Conflict Resolution in Three Easy Steps

Conflict Resolution in Three Easy Steps

Rev. Robert P. Hoch, Ph.D.

First & Franklin Presbyterian Church

September 6, 2020

Baltimore MD 21201


Matthew 18:15-20

15“If another member of the church sins against you, go and point out the fault when the two of you are alone. If the member listens to you, you have regained that one. 16But if you are not listened to, take one or two others along with you, so that every word may be confirmed by the evidence of two or three witnesses. 17If the member refuses to listen to them, tell it to the church; and if the offender refuses to listen even to the church, let such a one be to you as a Gentile and a tax collector. 18Truly I tell you, whatever you bind on earth will be bound in heaven, and whatever you loose on earth will be loosed in heaven. 19Again, truly I tell you, if two of you agree on earth about anything you ask, it will be done for you by my Father in heaven. 20For where two or three are gathered in my name, I am there among them.”

Many of us are averse to conflict. We feel aversion to conflict in a physical way, with elevated blood pressure, heart palpitations, sweaty palms, shallow breathing. Maybe it’s because we know it isn’t fast or orderly work, or perhaps even successful work. Why bother? Experience teaches us that despite how neat and clean Jesus’ directions on how to resolve conflict may at first appear there is nothing easy about it. Even so, you almost forget about your sweaty palms as Jesus outlines what might be a praiseworthy process for negotiating with conflict. If we’re not in the heat of conflict, these three steps or something like them may sound reasonable, attainable. So, maybe, in some way, the steps outlined by Jesus are easy. Maybe if Jesus can coach us in how to manage conflict, maybe that would be a sermon worth listening to? So, Jesus has our attention this morning.

Jesus isn’t usually a policy wonk, but in this text, he comes really close to giving us a personnel policy for conflict resolution in the church. It begins with a theoretical, “if someone in the church has injured another member of the church”—

  • Step 1: the injured person is to go to that person and talk to them, one-on-one. If the offender acknowledges the objectionable behavior or action, whether intentional or unintentional, all is well, and community is restored. If, however, the offender does not acknowledge the offense, proceed to . . .


  • Step 2: Assemble two or three people who can serve as witnesses to this conversation. If the offender acknowledges the offense, intentional or not, community is restored. If, however, the offender does not acknowledge the offense, proceed to . . .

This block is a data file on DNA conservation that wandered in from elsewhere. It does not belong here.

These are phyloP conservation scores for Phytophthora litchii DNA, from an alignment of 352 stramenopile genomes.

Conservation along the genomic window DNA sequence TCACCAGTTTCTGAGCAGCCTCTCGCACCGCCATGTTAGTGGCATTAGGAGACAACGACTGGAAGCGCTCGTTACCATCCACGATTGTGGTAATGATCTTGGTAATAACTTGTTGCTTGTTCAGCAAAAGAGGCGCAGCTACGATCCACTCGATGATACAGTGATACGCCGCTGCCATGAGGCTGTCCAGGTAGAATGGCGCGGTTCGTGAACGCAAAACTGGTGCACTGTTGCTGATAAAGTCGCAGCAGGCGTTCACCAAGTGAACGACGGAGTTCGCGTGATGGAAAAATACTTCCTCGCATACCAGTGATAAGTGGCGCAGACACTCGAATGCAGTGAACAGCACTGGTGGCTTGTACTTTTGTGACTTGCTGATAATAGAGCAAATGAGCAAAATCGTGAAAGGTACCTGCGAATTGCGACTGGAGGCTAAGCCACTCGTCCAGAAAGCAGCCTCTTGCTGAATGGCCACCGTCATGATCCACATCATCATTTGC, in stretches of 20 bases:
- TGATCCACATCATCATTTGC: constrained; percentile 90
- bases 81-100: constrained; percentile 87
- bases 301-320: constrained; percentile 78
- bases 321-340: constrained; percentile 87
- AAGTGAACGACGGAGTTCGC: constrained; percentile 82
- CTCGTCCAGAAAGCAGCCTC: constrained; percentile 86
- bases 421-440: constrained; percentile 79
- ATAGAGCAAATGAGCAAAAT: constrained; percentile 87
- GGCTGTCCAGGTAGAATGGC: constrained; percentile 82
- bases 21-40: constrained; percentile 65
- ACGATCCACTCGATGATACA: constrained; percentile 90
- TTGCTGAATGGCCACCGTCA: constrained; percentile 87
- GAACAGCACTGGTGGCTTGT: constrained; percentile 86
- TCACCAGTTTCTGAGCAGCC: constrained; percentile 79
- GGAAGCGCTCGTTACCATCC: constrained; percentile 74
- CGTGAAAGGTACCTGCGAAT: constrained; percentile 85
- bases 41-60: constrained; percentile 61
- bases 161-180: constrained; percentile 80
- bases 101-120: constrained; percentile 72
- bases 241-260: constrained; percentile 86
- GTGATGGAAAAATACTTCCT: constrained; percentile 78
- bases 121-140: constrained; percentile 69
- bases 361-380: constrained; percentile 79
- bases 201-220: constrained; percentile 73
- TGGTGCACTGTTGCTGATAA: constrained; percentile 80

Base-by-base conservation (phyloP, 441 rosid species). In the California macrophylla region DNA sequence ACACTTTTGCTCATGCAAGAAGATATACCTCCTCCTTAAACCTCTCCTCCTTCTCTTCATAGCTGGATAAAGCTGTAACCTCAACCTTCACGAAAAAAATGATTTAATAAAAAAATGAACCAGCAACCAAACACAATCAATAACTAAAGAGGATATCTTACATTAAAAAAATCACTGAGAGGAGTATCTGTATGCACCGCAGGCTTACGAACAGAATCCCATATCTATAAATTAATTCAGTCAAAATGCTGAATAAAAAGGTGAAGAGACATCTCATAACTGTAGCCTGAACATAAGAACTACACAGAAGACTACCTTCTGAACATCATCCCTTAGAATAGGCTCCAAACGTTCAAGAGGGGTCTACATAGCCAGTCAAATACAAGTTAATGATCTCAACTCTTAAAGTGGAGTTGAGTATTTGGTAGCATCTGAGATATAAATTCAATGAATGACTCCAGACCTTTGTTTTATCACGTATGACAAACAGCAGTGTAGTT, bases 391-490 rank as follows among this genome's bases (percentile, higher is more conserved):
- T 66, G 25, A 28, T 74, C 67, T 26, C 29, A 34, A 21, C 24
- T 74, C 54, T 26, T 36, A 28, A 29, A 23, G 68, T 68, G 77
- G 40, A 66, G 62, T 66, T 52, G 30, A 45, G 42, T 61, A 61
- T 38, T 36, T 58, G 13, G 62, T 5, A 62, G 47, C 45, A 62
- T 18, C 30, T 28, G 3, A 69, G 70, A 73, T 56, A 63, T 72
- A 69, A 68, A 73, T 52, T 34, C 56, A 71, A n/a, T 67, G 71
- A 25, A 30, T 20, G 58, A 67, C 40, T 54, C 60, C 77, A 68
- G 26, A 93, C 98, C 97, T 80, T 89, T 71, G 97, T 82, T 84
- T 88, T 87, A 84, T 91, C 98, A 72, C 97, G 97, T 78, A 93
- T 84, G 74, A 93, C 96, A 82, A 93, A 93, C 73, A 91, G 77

• Step 3: Bring this person before the entire church, where the victim can air their grievance before the offender and gathered community. If the offender acknowledges the injury, whether intentional or not, community is restored. If, however, the offender does not acknowledge the offense even here, then let that person, in Jesus’ words, be as a Gentile or tax collector to you. The fancy word for this is excommunication, putting the offender beyond accountability to the church. Maybe we would simply say, “Outside the community.” Personally, I prefer Tom Long’s take on this. He says it is Bible-talk for, “Just leave them the hell alone!”


Maybe Jesus’ procedure succeeds or maybe it doesn’t . . . either way, these three steps do not necessarily constitute good news. This process is likely to go on for a very long time. This is going to be terribly involved and emotional and draining.  Let me confess that mostly I’m ready to cut out at verse 15: “If another member of the church sins against you . . . well, leave them the hell alone! And leave me the hell alone! I need to get on with my life!” This is not three easy steps to conflict resolution. If anything, Jesus seems to extend and deepen our conflict . . . not with chaos perhaps but with attention to that the kind of situation we’d just rather not acknowledge. We’re cowards when it comes to acknowledging our offense. Even if we know in our heart of hearts that we have caused heartache, we resist acknowledging that injury. And if we are the injured party, we’re often fearful, and with reason, that we will not be heard. And sometimes, there is no means to achieve this resolution — the parties involved have moved on, died, or the whole thing just seems irrelevant except to us, the ones carrying the injury, who continue to feel as if we are outside the care of the community of faith.

A vital relationship has been broken.

That’s always difficult, but perhaps especially tragic in the church, where relationships are all important. People in church are called to love one another . . . and that’s great, right up to that moment when we don’t. We imagine the church is a place where we all get along . . . and we’re shocked when we fight like cats and dogs. When peace like a river runs through our church, we think all is as it should be; but when the fire of conflict races through our fellowship, we feel as if all is lost.

I am fond of Dietrich Bonhoeffer’s insight into this problem. He says that the greatest enemy of the church is not the real church – the real church with members who behave badly or thoughtlessly, the real church where people, sometimes without meaning to, and sometimes intentionally, hurt one another — that’s not our real enemy. The enemy of the church is the ideal church, the church where everyone is thoughtful, everyone is fair, everyone is generous, or at least they are most of the time, but most importantly, in the ideal church, no one needs real forgiveness, or substantial healing, or deep reconciliation. All that stuff is just window dressing in the ideal church. Just words without a real target, without real soil or soul.The church where we know it all and the stained-glass windows are there because they make us look pretty. The church that doesn’t know it needs God’s healing — that’s the real enemy of the church.